Although this antiquated-looking Rover 80, with forward-opening back doors, can be termed vintage, this is no uncomplimentary term. In fact, ” W.B.” showed so much enthusiasm for the Rover 100 that his friends told him that he would soon be wearing a panama hat and be going to Lord’s instead of Silverstone. The Rover 80 isn’t all that old-fashioned— it has excellent Girling disc front brakes and its absence of greasing points on all but the propeller-shaft is quite in keeping with modern thinking. There were also tubeless tyres and safety-harness for front and back seats, which they didn’t bother about in vintage times.
If there is any need to justify our very genuine liking for Rover motoring in the eyes of the sporting fraternity, we can point to John Eason-Gibson, one-time racing driver and Secretary of the B.R.D.C., who is strongly addicted to Rover ownership. . .
This particular Rover 80 had one very unladylike trait. It dropped liberal deposits of oil on the drive, which is probably why it consumed half-a-gallon (and two gallons of water) in 640 miles! Soon afterwards it came to rest for good, in clouds of steam. . . .
A very honest gentleman’s car, this smallest of the present Rover range. But unless price is a consideration, there would seem to be no point in buying it in lieu of the more lively Rover 100. The “80” costs £1,355 7s. 9d., inclusive of purchase tax, the “100” sells for £1,506 12s. 9d., which is value-for-money of a high order. It’s a droll world—the company making these sedate, old-world cars, is also responsible for the gas-turbine Rover T4 that had the honour of opening the Le Mans circuit.
Motoring scribes attended a Pirelli demonstration day at the F.V.R.D.E. track at Chobham last month. This did not prove anything in particular, for all the cars used were shod with Cinturas, so no comparisons could be made, but it did prove rather destructive when the journalists attempted to emulate the Pirelli test-drivers and pranged several cars to a greater or lesser degree, including a Lotus Elite. In any case, any knowledgeable motoring writer should already have been aware of the excellence of Cintura tyres.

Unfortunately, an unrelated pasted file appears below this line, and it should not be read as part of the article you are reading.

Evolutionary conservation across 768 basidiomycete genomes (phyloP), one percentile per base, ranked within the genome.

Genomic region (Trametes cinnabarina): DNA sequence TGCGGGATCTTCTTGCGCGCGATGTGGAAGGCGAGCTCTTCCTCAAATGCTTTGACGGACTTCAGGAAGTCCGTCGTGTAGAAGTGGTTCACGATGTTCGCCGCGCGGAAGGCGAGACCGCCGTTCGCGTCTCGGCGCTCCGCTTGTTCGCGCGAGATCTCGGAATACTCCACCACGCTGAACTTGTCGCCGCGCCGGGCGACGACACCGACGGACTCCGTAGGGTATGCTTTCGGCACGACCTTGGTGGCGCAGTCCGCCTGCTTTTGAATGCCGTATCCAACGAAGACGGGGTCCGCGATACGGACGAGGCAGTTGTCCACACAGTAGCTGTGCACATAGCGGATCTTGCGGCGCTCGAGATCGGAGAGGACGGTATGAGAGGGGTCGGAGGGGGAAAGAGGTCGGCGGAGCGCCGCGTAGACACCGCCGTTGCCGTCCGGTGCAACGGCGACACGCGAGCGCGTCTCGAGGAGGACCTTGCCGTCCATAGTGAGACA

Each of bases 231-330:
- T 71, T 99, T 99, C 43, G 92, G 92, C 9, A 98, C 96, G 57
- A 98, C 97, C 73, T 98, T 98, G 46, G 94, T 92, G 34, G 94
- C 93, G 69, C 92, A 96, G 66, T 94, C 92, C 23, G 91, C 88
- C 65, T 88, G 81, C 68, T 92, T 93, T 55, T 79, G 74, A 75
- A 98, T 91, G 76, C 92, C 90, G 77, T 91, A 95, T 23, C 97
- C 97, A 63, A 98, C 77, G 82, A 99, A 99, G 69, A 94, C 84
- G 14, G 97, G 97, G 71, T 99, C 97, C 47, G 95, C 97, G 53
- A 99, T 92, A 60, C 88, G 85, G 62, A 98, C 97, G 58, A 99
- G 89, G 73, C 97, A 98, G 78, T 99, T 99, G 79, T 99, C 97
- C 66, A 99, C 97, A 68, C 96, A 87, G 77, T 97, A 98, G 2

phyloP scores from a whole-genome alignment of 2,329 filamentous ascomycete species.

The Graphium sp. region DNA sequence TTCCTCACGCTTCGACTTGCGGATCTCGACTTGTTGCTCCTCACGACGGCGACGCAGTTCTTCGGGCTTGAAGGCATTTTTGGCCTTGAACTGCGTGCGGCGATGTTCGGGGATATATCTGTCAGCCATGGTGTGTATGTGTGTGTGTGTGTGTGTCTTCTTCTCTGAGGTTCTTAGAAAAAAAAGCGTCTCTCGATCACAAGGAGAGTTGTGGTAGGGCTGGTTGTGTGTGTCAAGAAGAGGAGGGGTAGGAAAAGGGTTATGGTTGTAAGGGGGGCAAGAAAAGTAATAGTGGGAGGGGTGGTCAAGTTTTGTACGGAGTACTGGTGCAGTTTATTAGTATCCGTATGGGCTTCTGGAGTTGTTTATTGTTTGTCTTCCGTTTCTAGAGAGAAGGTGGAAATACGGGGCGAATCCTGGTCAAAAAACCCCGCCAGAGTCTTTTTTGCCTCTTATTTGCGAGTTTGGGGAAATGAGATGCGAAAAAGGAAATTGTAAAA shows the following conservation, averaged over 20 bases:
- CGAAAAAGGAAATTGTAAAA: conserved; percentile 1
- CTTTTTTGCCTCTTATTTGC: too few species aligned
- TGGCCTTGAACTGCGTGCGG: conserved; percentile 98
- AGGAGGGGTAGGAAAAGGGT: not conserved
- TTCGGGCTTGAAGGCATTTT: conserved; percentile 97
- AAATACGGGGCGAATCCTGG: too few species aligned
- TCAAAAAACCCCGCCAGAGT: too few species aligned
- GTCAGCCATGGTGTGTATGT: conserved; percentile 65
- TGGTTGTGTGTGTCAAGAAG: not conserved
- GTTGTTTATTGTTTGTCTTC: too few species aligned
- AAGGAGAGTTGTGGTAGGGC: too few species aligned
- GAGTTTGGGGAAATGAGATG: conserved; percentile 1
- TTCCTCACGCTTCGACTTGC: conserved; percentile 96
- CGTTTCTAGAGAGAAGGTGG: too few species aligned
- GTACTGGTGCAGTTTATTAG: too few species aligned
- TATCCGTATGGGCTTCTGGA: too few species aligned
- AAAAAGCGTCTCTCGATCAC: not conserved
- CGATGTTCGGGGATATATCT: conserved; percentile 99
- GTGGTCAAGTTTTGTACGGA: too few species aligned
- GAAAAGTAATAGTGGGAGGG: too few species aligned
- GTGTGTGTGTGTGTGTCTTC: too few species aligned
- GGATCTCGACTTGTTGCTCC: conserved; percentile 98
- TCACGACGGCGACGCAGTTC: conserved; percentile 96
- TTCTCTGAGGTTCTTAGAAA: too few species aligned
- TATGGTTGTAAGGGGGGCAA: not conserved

The ordinary Cintura cover is suitable for speeds up to 125 m.p.h. but at Burton-on-Trent a new Cintura HS tyre is now in production. This has a nylon instead of a rayon casing, a specially constructed textile belt and a tread compounded to give better bonding to the casing. It is safe for continuous driving at up to 150 m.p.h. At present only two sizes are available-185 x 15 and 185 x 16.
Vintagery in the air
At the well-organised and well-attended Flying Display at Upavon on June 16th to celebrate the 50th Anniversary of the R.A.F. it was nice to see nine ancient aeroplanes in the air, with an R-type free balloon flying in the background. The aeroplanes flown were a 1915 Avro 504K, a 1916 Sopwith Pup, a 1917 Bristol Fighter F2b, a 1917 S.E. 5A, all owned by the Shuttleworth Trust, a 1928 Hawker Hart, a 1929 Bristol Bulldog, a 1931 Avro Tutor, a 1934 Gloster Gladiator and a 1936 Fairey Swordfish. Group Capt. P. Hanafin, C.B.E., D.F.C., A.F.C., put up a splendid show in the Viper-engined S.E. 5A, performing loop, falling leaf and other aerobatics in this beautifully restored aeroplane normally to be seen in a showroom by the main gates of the RAF., S. Farnborough.
Later, in a fly-past, a Hurricane, Spitfire and Fulmer were seen amongst World War II aircraft. There was aiso a very fine static display of old and newer aeroplanes and their equipment, and three live models displayed R.F.C. uniforms of 1914/18—a pity they could not have paraded in the First World War Crossley or the model-T Ford Huck’s-starter, examples of both of which exist in running order.
Fleet Carnival Rally (June 17th)
Cars up to 1930: M. Banfield (1927 3/4.5-litre Bentley).
Cars, 1931-1939: C. Williams (1935 Daimler 15)
Cars, 1940-1962: D. Bailey (Alvis TA21).
Motorcycles up to 1930: R. Butcher (1925 599-c.c. Sunbeam).
Commercial Vehicles up to 1939: M. Banfield (1919 Leyland van).
Elegant Lady and Car: Mrs L. Fosbery (1962 Sunbeam Rapier).
Appropriate Dog and Car: A. Albon (1927 Austin Seven and dachshund).